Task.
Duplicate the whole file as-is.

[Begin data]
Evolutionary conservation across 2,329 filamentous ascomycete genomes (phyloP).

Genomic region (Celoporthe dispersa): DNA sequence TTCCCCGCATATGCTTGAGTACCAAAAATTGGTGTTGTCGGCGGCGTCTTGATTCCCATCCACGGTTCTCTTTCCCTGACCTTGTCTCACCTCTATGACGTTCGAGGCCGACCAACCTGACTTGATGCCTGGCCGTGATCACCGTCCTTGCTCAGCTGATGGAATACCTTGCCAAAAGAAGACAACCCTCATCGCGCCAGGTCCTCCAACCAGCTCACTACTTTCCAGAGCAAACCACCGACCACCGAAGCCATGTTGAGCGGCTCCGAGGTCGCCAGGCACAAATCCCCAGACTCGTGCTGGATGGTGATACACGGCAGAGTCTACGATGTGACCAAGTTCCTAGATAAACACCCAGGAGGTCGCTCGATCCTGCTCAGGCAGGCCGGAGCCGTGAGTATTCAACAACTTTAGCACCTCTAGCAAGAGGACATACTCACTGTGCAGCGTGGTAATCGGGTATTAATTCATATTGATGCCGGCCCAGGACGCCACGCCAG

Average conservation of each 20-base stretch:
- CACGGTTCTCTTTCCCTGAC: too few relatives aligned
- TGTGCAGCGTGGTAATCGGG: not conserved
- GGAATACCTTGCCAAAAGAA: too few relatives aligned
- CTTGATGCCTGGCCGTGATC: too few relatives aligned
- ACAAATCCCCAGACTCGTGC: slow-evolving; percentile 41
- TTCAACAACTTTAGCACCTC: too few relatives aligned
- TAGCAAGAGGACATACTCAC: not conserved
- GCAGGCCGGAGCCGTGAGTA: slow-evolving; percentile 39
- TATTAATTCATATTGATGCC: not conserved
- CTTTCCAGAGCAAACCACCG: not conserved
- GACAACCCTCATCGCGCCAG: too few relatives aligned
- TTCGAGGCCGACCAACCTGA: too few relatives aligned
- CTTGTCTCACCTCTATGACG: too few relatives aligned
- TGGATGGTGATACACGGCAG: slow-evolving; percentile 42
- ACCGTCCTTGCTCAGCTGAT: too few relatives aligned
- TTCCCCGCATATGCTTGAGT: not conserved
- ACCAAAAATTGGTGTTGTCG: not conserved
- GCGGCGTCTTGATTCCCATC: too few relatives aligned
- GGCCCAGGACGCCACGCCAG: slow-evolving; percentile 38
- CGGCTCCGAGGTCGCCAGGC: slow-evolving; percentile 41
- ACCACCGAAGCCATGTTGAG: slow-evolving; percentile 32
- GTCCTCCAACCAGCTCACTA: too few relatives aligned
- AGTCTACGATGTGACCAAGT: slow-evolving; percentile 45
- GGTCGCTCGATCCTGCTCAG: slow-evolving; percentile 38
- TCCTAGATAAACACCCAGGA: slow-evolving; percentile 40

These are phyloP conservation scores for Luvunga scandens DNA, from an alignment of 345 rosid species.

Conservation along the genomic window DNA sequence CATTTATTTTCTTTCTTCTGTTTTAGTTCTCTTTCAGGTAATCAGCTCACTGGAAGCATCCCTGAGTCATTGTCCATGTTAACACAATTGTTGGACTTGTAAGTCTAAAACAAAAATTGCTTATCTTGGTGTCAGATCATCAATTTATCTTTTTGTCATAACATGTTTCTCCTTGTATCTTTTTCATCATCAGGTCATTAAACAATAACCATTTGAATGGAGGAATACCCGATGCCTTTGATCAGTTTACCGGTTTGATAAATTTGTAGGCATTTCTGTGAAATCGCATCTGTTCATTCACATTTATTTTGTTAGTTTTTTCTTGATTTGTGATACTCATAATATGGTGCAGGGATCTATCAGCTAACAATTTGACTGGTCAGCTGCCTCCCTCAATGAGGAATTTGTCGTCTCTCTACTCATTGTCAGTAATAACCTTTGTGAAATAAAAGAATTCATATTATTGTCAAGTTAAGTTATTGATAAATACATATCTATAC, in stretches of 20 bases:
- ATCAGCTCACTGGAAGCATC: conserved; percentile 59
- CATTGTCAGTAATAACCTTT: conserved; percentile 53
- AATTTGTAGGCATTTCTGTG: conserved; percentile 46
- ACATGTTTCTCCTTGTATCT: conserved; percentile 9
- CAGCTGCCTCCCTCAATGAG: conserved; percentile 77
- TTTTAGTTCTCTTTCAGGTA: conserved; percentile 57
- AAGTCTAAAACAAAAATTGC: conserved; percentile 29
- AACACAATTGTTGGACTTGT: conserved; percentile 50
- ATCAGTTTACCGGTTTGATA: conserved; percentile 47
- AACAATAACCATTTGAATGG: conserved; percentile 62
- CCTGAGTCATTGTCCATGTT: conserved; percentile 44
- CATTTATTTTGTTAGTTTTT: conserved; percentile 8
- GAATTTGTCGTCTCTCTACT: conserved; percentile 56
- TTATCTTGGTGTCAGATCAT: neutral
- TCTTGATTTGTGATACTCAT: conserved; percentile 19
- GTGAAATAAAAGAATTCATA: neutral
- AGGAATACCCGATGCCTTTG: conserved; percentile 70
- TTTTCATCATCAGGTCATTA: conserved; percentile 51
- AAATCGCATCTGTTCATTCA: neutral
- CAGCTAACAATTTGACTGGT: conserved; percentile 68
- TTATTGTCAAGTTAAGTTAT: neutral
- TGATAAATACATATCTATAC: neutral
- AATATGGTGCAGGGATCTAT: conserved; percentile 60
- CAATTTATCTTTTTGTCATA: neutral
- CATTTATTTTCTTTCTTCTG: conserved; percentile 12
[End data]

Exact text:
Evolutionary conservation across 2,329 filamentous ascomycete genomes (phyloP).

Genomic region (Celoporthe dispersa): DNA sequence TTCCCCGCATATGCTTGAGTACCAAAAATTGGTGTTGTCGGCGGCGTCTTGATTCCCATCCACGGTTCTCTTTCCCTGACCTTGTCTCACCTCTATGACGTTCGAGGCCGACCAACCTGACTTGATGCCTGGCCGTGATCACCGTCCTTGCTCAGCTGATGGAATACCTTGCCAAAAGAAGACAACCCTCATCGCGCCAGGTCCTCCAACCAGCTCACTACTTTCCAGAGCAAACCACCGACCACCGAAGCCATGTTGAGCGGCTCCGAGGTCGCCAGGCACAAATCCCCAGACTCGTGCTGGATGGTGATACACGGCAGAGTCTACGATGTGACCAAGTTCCTAGATAAACACCCAGGAGGTCGCTCGATCCTGCTCAGGCAGGCCGGAGCCGTGAGTATTCAACAACTTTAGCACCTCTAGCAAGAGGACATACTCACTGTGCAGCGTGGTAATCGGGTATTAATTCATATTGATGCCGGCCCAGGACGCCACGCCAG

Average conservation of each 20-base stretch:
- CACGGTTCTCTTTCCCTGAC: too few relatives aligned
- TGTGCAGCGTGGTAATCGGG: not conserved
- GGAATACCTTGCCAAAAGAA: too few relatives aligned
- CTTGATGCCTGGCCGTGATC: too few relatives aligned
- ACAAATCCCCAGACTCGTGC: slow-evolving; percentile 41
- TTCAACAACTTTAGCACCTC: too few relatives aligned
- TAGCAAGAGGACATACTCAC: not conserved
- GCAGGCCGGAGCCGTGAGTA: slow-evolving; percentile 39
- TATTAATTCATATTGATGCC: not conserved
- CTTTCCAGAGCAAACCACCG: not conserved
- GACAACCCTCATCGCGCCAG: too few relatives aligned
- TTCGAGGCCGACCAACCTGA: too few relatives aligned
- CTTGTCTCACCTCTATGACG: too few relatives aligned
- TGGATGGTGATACACGGCAG: slow-evolving; percentile 42
- ACCGTCCTTGCTCAGCTGAT: too few relatives aligned
- TTCCCCGCATATGCTTGAGT: not conserved
- ACCAAAAATTGGTGTTGTCG: not conserved
- GCGGCGTCTTGATTCCCATC: too few relatives aligned
- GGCCCAGGACGCCACGCCAG: slow-evolving; percentile 38
- CGGCTCCGAGGTCGCCAGGC: slow-evolving; percentile 41
- ACCACCGAAGCCATGTTGAG: slow-evolving; percentile 32
- GTCCTCCAACCAGCTCACTA: too few relatives aligned
- AGTCTACGATGTGACCAAGT: slow-evolving; percentile 45
- GGTCGCTCGATCCTGCTCAG: slow-evolving; percentile 38
- TCCTAGATAAACACCCAGGA: slow-evolving; percentile 40

These are phyloP conservation scores for Luvunga scandens DNA, from an alignment of 345 rosid species.

Conservation along the genomic window DNA sequence CATTTATTTTCTTTCTTCTGTTTTAGTTCTCTTTCAGGTAATCAGCTCACTGGAAGCATCCCTGAGTCATTGTCCATGTTAACACAATTGTTGGACTTGTAAGTCTAAAACAAAAATTGCTTATCTTGGTGTCAGATCATCAATTTATCTTTTTGTCATAACATGTTTCTCCTTGTATCTTTTTCATCATCAGGTCATTAAACAATAACCATTTGAATGGAGGAATACCCGATGCCTTTGATCAGTTTACCGGTTTGATAAATTTGTAGGCATTTCTGTGAAATCGCATCTGTTCATTCACATTTATTTTGTTAGTTTTTTCTTGATTTGTGATACTCATAATATGGTGCAGGGATCTATCAGCTAACAATTTGACTGGTCAGCTGCCTCCCTCAATGAGGAATTTGTCGTCTCTCTACTCATTGTCAGTAATAACCTTTGTGAAATAAAAGAATTCATATTATTGTCAAGTTAAGTTATTGATAAATACATATCTATAC, in stretches of 20 bases:
- ATCAGCTCACTGGAAGCATC: conserved; percentile 59
- CATTGTCAGTAATAACCTTT: conserved; percentile 53
- AATTTGTAGGCATTTCTGTG: conserved; percentile 46
- ACATGTTTCTCCTTGTATCT: conserved; percentile 9
- CAGCTGCCTCCCTCAATGAG: conserved; percentile 77
- TTTTAGTTCTCTTTCAGGTA: conserved; percentile 57
- AAGTCTAAAACAAAAATTGC: conserved; percentile 29
- AACACAATTGTTGGACTTGT: conserved; percentile 50
- ATCAGTTTACCGGTTTGATA: conserved; percentile 47
- AACAATAACCATTTGAATGG: conserved; percentile 62
- CCTGAGTCATTGTCCATGTT: conserved; percentile 44
- CATTTATTTTGTTAGTTTTT: conserved; percentile 8
- GAATTTGTCGTCTCTCTACT: conserved; percentile 56
- TTATCTTGGTGTCAGATCAT: neutral
- TCTTGATTTGTGATACTCAT: conserved; percentile 19
- GTGAAATAAAAGAATTCATA: neutral
- AGGAATACCCGATGCCTTTG: conserved; percentile 70
- TTTTCATCATCAGGTCATTA: conserved; percentile 51
- AAATCGCATCTGTTCATTCA: neutral
- CAGCTAACAATTTGACTGGT: conserved; percentile 68
- TTATTGTCAAGTTAAGTTAT: neutral
- TGATAAATACATATCTATAC: neutral
- AATATGGTGCAGGGATCTAT: conserved; percentile 60
- CAATTTATCTTTTTGTCATA: neutral
- CATTTATTTTCTTTCTTCTG: conserved; percentile 12